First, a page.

The Evil Empire Gets a President

Revolutionary Worker #1084, December 24, 2000, posted at

The empire has a president.

On Dec. 12, the U.S. Supreme Court squashed any recount in Florida--essentially appointing the Republican candidate to the White House. George W. Bush soon emerged from his Prairie Chapel ranch, with a strut that goes well with his smirk. Al Gore appeared on TV to legitimize the winner--calling on people to support the new president. The official news quickly dropped the curtain on the grim struggle over power--and switched, abruptly, to fuzzy post-election, bi-partisan talk of "honeymoon" and good wishes.

But it will hardly work--as millions and millions of people saw the whole deal go down. They saw the system caught up in an inner-ruling class fight over power--with much of its usual myth and camouflage pulled away.

When the 2000 election ended in a tie--the airwaves were filled with constant talk about "now you know how much your vote counts." But only a few weeks later, what a joke that is!

When the spotlight fell on Florida, people saw, day after day, how votes were discarded by the tens of thousands. They saw how the state machinery worked to suppress the vote in Black and immigrant communities--using the "Jeb Crow" tactics of striking people off the voter lists, "losing" ballot boxes, using cheap voting machines in poor neighborhoods that disqualified one out of four votes in some Black precincts, denying Creole interpreters to Haitian voters, and even setting up state police roadblocks to harass people. And once again the deep oppression of Black people, as a people, that marks U.S. society jumped into the headlines.

The decision for president had nothing to do with the "will of the people." All of a sudden, everyone came face-to-face with the Electoral College--an institution from the Founding Fathers designed to prevent the people from controlling politics. And then, when Florida emerged as the deciding battle ground--the decision was not made by votes, but by ruling class institutions and backrooms deals.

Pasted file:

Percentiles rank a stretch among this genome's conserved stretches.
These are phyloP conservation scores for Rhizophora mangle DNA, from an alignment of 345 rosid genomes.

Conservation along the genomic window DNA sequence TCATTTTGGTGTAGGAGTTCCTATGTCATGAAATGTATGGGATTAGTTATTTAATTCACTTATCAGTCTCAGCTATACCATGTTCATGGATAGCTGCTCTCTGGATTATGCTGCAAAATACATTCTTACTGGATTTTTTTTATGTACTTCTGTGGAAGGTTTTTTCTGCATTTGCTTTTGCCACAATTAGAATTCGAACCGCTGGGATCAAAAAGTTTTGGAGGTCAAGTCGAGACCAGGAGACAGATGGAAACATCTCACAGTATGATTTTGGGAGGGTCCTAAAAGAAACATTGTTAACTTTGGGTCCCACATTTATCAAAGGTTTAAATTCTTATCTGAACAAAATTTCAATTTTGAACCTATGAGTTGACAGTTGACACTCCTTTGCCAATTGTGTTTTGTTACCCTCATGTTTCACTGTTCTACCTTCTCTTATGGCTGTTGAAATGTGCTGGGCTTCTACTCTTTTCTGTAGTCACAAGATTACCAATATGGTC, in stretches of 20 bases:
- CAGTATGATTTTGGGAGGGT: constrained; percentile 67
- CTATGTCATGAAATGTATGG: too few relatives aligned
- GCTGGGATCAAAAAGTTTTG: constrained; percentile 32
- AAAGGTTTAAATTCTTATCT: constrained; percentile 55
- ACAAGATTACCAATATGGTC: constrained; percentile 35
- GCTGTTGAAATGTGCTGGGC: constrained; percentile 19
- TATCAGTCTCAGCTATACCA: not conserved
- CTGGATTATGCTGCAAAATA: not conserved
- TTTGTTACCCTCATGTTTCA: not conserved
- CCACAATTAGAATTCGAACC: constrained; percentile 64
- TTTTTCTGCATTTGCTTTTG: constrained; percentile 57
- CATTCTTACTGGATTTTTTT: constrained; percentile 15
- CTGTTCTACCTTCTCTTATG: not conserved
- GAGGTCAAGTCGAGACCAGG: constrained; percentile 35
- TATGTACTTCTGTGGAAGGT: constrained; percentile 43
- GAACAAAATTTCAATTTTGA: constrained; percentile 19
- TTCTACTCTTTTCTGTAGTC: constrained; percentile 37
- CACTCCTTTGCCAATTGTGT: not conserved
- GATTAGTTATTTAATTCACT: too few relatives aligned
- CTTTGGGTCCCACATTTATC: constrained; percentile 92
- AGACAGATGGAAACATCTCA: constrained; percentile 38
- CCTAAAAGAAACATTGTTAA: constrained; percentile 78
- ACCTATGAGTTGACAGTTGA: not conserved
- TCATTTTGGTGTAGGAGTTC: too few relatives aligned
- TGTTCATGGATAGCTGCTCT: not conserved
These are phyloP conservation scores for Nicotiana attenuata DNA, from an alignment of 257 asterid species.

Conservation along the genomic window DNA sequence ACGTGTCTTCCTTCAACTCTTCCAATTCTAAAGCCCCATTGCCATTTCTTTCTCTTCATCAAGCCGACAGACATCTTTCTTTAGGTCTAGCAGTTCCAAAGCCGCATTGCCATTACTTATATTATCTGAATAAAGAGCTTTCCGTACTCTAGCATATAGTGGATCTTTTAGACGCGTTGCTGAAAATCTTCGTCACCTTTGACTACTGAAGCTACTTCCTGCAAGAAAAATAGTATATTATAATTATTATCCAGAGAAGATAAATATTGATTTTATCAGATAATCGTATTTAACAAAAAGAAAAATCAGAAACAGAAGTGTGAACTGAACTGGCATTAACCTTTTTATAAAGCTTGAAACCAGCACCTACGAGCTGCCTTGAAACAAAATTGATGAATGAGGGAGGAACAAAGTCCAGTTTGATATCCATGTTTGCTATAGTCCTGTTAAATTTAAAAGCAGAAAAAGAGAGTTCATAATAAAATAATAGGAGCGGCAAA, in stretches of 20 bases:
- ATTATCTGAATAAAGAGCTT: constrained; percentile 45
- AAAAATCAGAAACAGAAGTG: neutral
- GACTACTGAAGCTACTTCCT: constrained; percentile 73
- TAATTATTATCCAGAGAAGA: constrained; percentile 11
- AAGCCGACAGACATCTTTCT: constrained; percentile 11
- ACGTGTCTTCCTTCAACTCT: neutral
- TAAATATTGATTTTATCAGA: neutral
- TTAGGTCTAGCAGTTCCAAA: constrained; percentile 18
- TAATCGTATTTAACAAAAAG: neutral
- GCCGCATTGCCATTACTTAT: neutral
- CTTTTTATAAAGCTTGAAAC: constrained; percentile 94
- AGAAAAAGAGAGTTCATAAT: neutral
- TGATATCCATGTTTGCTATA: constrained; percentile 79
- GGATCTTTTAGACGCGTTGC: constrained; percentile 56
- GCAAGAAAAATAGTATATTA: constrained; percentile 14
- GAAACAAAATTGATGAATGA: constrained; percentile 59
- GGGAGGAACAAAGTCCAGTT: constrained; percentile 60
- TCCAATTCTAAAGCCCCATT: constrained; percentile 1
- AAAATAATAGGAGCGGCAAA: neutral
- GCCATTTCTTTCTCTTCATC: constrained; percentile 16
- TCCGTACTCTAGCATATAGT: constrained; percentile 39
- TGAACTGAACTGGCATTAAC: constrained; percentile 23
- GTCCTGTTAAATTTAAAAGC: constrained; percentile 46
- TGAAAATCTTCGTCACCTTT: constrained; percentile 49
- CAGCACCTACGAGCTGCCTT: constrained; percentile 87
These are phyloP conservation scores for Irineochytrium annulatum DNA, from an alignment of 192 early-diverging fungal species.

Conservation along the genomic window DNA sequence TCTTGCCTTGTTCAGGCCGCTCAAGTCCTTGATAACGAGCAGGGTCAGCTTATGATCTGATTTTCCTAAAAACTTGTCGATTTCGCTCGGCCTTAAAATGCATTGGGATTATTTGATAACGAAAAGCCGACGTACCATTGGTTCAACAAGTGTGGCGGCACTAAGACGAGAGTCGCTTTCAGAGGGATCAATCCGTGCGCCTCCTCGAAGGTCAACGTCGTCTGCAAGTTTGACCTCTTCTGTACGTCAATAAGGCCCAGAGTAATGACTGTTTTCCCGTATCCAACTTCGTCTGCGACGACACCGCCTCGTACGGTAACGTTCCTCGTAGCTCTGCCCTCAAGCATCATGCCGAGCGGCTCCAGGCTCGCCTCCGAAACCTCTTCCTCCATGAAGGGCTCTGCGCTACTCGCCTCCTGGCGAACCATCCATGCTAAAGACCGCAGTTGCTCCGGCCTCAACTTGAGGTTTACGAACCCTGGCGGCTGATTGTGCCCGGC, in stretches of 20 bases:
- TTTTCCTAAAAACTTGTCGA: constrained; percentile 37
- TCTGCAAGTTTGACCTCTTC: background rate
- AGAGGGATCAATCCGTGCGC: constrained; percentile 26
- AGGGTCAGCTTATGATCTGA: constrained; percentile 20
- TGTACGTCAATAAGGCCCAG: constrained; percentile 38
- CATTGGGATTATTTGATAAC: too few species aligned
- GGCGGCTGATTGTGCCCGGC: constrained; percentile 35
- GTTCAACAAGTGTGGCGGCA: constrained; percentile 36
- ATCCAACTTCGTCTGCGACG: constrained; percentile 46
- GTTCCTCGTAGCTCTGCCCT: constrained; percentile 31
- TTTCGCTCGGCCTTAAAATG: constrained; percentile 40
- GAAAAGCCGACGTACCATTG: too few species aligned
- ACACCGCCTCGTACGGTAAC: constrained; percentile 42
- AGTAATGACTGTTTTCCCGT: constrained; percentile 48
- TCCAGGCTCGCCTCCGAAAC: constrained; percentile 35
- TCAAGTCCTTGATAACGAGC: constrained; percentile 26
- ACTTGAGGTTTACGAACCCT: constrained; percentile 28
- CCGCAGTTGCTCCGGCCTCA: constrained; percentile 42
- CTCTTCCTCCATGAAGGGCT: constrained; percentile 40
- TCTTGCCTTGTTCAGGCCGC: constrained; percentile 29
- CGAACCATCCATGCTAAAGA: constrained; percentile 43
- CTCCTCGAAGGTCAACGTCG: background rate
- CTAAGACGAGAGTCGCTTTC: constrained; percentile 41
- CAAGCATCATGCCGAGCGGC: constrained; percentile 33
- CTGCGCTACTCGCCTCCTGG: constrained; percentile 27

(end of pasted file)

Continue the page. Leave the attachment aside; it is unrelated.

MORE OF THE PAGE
Each political camp tried to have the final election decision made in the institutions favorable to them--George W. relied on his brother's political machine in Florida--which controls the Florida legislature and the vote certifying bureaucracy. A secret deal was reached with the mayor of Miami to stop the vote recount in the crucial Miami-Dade County. To get a recount favorable to him, Gore sought approval from the Democrat-appointed Florida Supreme Court--while Bush ended up winning thanks to the U.S. Supreme Court. It was a game of "dueling institutions" within the ruling class--and, in the end, George W. won because his side had the main faces in high places.

Legitimacy, Legitimacy, Who Has the Legitimacy?

"To state it in a single sentence, elections are controlled by the bourgeoisie, are not the means through which basic decisions are made in any case, and are really for the primary purpose of legitimizing the system and the policies and actions of the ruling class, giving them the mantle of a 'popular mandate' and of channeling, confining, and controlling the political activity of the masses of people."

Bob Avakian, Chairman of the RCP

"Who let the dogs out?"

Chant outside Florida capitol
opposing Supreme Court ruling

This time, the election mess threatened to deny the new president the legitimacy or mandate that the election process is supposed to give. And the ruling class is worried--they need to have their actions and their leaders draped with the appearance of popular support--exactly because their class and actions are so profoundly opposed to the interests of the vast majority of people.

This problem hung over the selection process like a cloud. Powerful forces didn't want the Florida votes recounted because they feared it would not resolve the fighting within the ruling class, and because they feared that if the vote count went for Gore key institutions would plow ahead and decide for Bush, creating the problem of a new president who had publicly lost both the national popular vote and the Florida recount.

When the fight in Florida became a collision between the Florida state government and the Florida Supreme Court--the U.S. Supreme Court stepped in to settle it. And that too was revealing.

In a crude political move, a slim 5-4 majority of that court stopped any recounts in Florida and ended the vote. The court was not just split along partisan lines--the dissenting opinion of the Democratic judges was bitter, and openly disrespectful.

And it was openly political--since the conservatives who formed that majority disregarded all their own most public "principles."